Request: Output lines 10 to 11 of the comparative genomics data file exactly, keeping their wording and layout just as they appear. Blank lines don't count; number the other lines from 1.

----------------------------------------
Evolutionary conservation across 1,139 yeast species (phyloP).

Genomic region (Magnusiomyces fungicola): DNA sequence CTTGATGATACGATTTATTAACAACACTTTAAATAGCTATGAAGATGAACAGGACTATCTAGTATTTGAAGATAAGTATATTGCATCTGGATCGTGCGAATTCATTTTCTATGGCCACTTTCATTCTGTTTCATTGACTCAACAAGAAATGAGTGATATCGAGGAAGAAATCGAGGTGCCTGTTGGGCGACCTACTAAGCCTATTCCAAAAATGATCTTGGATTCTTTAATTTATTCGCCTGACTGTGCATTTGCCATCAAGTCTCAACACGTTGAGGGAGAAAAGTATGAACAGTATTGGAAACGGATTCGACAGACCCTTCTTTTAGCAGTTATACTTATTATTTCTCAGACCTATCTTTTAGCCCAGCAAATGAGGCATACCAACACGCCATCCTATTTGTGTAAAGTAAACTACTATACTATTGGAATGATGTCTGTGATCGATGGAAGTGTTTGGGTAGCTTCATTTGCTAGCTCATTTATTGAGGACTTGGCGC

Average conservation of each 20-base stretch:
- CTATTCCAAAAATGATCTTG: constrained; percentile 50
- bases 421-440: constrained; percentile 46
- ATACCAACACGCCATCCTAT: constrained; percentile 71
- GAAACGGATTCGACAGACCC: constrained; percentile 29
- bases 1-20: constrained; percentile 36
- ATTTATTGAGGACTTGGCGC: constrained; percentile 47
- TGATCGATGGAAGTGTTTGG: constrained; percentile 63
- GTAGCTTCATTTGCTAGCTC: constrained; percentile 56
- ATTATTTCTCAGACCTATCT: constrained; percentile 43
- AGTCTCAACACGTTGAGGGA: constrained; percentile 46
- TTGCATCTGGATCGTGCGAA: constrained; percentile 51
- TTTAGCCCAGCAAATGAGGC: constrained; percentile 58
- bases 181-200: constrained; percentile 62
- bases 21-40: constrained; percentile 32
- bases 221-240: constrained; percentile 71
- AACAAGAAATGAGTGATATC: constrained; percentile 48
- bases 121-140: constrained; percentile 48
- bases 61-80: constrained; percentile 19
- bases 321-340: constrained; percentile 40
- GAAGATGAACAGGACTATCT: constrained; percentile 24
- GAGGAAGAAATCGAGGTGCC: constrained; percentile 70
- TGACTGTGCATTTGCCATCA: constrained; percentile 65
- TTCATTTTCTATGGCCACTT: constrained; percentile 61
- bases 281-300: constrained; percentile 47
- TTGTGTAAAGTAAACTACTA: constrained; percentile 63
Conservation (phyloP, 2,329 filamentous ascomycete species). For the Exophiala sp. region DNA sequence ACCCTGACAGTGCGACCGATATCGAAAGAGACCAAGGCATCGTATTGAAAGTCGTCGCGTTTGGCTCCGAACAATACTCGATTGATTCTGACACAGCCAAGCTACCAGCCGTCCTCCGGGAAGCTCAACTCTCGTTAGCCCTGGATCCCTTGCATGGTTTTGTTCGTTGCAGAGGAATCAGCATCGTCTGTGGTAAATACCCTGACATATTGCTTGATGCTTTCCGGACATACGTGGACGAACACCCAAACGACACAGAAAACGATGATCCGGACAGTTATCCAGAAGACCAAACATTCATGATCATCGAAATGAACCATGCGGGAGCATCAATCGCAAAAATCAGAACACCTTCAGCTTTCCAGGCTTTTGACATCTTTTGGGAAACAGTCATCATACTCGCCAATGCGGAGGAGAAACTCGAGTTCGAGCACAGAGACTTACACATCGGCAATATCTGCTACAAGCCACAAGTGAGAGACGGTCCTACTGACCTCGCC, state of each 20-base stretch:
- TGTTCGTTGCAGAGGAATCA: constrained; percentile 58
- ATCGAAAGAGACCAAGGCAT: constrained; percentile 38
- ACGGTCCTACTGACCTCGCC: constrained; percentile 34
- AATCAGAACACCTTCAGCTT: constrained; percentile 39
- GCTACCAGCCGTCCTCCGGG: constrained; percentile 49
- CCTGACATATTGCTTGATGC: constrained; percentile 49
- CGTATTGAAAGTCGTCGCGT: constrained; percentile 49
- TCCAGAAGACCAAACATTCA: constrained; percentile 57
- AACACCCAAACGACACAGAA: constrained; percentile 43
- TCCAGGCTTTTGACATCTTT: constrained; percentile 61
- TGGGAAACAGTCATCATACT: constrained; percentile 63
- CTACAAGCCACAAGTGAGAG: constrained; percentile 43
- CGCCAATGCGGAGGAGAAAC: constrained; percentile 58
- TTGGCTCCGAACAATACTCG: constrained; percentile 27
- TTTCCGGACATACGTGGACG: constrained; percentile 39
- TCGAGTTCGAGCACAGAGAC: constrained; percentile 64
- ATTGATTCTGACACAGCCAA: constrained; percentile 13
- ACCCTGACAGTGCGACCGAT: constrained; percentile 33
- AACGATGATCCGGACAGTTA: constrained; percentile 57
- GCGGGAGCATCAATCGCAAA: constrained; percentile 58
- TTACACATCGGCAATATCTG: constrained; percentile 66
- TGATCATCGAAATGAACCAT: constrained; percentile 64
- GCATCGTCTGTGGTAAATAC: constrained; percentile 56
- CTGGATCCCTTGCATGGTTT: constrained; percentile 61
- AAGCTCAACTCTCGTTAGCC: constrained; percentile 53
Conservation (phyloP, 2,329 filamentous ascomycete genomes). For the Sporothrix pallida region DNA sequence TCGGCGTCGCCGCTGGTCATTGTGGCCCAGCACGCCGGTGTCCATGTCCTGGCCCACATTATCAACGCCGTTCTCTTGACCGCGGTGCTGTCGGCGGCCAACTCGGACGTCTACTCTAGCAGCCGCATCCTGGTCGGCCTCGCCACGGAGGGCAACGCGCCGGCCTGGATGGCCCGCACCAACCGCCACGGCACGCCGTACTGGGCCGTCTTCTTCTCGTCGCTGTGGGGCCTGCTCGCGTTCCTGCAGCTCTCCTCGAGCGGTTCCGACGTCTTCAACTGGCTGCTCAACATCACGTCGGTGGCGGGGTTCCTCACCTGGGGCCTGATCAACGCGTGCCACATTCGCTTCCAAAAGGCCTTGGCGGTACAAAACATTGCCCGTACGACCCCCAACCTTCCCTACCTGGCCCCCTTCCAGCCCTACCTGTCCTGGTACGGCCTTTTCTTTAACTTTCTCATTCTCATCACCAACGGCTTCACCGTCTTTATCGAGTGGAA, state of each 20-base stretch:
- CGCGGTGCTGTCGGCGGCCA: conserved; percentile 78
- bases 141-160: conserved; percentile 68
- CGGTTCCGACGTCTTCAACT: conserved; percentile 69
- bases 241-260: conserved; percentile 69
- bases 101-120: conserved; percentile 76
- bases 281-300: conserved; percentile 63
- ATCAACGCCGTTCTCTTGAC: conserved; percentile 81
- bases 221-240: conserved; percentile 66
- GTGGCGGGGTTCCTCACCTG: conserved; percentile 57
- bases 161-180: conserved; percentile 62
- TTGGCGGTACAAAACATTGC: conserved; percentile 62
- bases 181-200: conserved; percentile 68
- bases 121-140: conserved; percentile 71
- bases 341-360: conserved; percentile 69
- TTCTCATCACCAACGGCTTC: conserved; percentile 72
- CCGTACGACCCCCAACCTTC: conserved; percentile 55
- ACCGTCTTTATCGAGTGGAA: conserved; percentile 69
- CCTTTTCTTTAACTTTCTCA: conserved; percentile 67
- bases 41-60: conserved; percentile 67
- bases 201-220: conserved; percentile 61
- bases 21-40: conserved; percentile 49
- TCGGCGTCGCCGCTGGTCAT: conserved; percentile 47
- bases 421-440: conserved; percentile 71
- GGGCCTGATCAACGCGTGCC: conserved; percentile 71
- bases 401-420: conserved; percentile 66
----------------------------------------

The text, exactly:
- TGATCGATGGAAGTGTTTGG: constrained; percentile 63
- GTAGCTTCATTTGCTAGCTC: constrained; percentile 56